5G wireless matters to smart cities

By Matt Hamblen

CES 2018 in Las Vegas featured a number of 2018 predictions for 5G wireless rollouts which could prove vital to city CIO’s who need faster bandwidth and lower latency connections to self-driving vehicles and a variety of video sensors.

At one keynote session, CES attendees heard from Baidu, Verizon and Qualcomm executives on their plans for 5G rollouts. Entitled “Mobile Innovation: How 5G will enable the future,” the entire session was videotaped and available for  video replay. Sue Marek, editor in chief of SDxCentral moderated.

Baidu Vice Chairman Qi Lu described the Chinese company’s plans to build a production version of the L4 self-driving shuttle in that country in 2018. He said it would rely on Baidu’s open artificial intelligence platform, which helps assimilate the many data inputs from shuttle sensors. Fast 5G speeds and low latency will be key to making such a shuttle work.

In a related press  press release at CES, Baidu announced Apollo 2.0, an updated platform for autonomous driving and revealed plans to launch a short-route autonomous vehicle pilot project in Los Angeles by the end of 2018. It will provide services for persons with disabilities and senior communities.

Panelists described 5G as offering latency as low as 1 millisecond, many times lower than 4G. Verizon Chief Technology Officer Hans Vestberg said his company has been able to show 1 Gbps to 5 Gbps speeds at up to 2,000 feet on residential 5G trials. He reiterated an earlier Verizon prediction that three to five U.S. communities (none were named) would be running Verizon’s version of pre-5G by year’s end. (AT&T was not on the panel, but committed in a January press release to launch mobile 5G in 12 unnamed U.S. cities by the end of 2018.)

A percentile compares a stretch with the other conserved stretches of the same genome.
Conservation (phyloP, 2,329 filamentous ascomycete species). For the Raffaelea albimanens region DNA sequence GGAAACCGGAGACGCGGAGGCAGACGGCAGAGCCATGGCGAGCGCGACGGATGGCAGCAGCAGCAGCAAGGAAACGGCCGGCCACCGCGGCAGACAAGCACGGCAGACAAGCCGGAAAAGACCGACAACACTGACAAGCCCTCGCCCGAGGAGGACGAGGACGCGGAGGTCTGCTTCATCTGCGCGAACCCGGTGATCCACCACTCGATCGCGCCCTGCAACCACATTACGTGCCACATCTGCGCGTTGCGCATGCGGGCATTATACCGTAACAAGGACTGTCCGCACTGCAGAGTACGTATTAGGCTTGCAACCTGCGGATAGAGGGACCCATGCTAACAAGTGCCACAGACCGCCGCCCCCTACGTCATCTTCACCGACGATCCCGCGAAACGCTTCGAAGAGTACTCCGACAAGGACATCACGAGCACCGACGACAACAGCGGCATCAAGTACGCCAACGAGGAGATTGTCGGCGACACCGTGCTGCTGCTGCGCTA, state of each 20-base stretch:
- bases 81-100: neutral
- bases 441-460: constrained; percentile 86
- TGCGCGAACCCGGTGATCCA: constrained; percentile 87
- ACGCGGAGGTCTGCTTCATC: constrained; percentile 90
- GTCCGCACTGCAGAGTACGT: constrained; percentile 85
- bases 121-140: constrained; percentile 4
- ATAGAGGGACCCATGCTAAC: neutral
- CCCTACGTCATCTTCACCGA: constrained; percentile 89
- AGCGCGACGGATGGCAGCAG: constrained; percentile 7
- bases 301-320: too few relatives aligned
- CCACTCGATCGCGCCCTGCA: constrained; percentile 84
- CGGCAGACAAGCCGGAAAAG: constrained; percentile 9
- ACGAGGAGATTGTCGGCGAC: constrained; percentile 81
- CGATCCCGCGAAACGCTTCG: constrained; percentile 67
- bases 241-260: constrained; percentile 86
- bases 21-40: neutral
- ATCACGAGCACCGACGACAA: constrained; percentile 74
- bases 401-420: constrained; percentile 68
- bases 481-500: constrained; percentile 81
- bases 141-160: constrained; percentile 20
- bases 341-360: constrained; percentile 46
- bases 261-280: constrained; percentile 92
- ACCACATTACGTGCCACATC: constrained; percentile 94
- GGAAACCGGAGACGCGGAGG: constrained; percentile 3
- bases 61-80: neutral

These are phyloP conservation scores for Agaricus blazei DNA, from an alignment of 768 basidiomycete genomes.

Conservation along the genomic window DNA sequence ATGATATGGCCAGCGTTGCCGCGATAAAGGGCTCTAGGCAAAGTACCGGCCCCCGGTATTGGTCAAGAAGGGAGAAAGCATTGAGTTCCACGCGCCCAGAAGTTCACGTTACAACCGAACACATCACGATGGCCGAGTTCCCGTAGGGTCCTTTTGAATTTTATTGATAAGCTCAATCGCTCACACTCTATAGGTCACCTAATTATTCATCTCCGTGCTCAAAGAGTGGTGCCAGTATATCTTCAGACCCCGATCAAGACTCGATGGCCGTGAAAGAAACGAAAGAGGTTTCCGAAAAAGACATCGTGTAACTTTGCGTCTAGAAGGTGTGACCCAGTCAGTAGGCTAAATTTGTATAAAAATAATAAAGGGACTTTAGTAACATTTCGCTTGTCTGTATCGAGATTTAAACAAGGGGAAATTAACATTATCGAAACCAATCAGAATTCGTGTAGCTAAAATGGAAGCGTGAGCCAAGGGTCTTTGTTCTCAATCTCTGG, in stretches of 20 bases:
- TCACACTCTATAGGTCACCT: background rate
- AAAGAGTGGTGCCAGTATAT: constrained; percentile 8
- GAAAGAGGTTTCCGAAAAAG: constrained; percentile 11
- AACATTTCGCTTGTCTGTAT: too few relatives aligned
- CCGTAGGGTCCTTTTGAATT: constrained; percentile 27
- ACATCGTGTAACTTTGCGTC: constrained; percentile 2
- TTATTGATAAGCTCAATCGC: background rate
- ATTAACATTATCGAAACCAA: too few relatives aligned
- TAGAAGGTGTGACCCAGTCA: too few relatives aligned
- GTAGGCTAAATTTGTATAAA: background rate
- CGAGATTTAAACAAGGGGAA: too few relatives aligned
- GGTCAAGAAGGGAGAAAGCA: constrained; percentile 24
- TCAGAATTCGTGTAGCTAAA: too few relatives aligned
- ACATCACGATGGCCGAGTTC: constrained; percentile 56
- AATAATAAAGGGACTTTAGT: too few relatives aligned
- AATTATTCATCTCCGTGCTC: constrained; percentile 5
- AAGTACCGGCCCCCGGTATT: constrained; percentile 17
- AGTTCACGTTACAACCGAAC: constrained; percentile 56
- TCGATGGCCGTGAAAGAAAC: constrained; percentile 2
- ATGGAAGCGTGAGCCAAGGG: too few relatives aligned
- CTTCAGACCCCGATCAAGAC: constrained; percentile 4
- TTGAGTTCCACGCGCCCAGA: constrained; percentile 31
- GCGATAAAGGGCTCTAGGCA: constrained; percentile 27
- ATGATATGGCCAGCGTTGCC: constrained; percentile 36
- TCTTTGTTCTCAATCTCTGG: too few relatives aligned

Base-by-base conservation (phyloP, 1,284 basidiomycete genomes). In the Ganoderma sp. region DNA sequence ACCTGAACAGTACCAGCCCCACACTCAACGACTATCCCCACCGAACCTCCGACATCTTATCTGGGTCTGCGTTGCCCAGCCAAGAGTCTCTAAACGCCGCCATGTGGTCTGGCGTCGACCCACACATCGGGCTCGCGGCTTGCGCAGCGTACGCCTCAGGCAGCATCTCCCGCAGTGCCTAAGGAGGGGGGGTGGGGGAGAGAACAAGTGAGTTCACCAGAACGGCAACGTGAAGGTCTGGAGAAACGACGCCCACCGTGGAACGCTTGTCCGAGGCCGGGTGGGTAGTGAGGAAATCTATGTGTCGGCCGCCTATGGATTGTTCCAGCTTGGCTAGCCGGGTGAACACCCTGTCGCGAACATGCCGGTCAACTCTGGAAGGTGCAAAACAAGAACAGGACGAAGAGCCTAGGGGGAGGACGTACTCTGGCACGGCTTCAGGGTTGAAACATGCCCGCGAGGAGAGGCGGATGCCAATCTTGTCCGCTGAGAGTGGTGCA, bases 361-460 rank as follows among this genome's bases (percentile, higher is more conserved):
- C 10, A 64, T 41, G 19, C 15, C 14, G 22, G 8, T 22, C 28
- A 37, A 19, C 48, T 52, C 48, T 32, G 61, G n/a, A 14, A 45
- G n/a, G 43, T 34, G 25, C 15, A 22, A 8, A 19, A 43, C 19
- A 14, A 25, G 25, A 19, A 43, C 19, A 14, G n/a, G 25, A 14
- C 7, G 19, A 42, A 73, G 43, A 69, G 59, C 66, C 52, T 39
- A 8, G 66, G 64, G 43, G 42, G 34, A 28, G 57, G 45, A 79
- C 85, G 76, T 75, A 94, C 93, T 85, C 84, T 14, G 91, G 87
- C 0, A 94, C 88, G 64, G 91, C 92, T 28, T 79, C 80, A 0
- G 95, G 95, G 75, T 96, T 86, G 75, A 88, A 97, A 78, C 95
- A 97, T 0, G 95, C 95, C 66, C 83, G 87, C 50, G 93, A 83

Qualcomm CDMA President Christiano Amon said the latest 5G NR (New Radio) standard, approved by the 3GPP in December, means it is possible 5G-capable smartphones will be running on a 5G network a year from now at CES in 2019. He predicted some 5G-ready smartphones will be shown by end of 2018, but didn’t offer any details. Qualcomm last year introduced the Snapdragon X50 5G modem family to support 5G NR over mmWave for smartphones and mobile devices. Some of the details on the chipset are included in a downloadable Qualcomm briefing paper released last September at Fierce Markets.

While 5G will require smartphone users to get a new phone supporting a 5G antenna, Amon suggested the new models won’t necessarily cost much more. That’s because memory requirements will be smaller, given the nature of the new 5G networks where so much data remains in the cloud.


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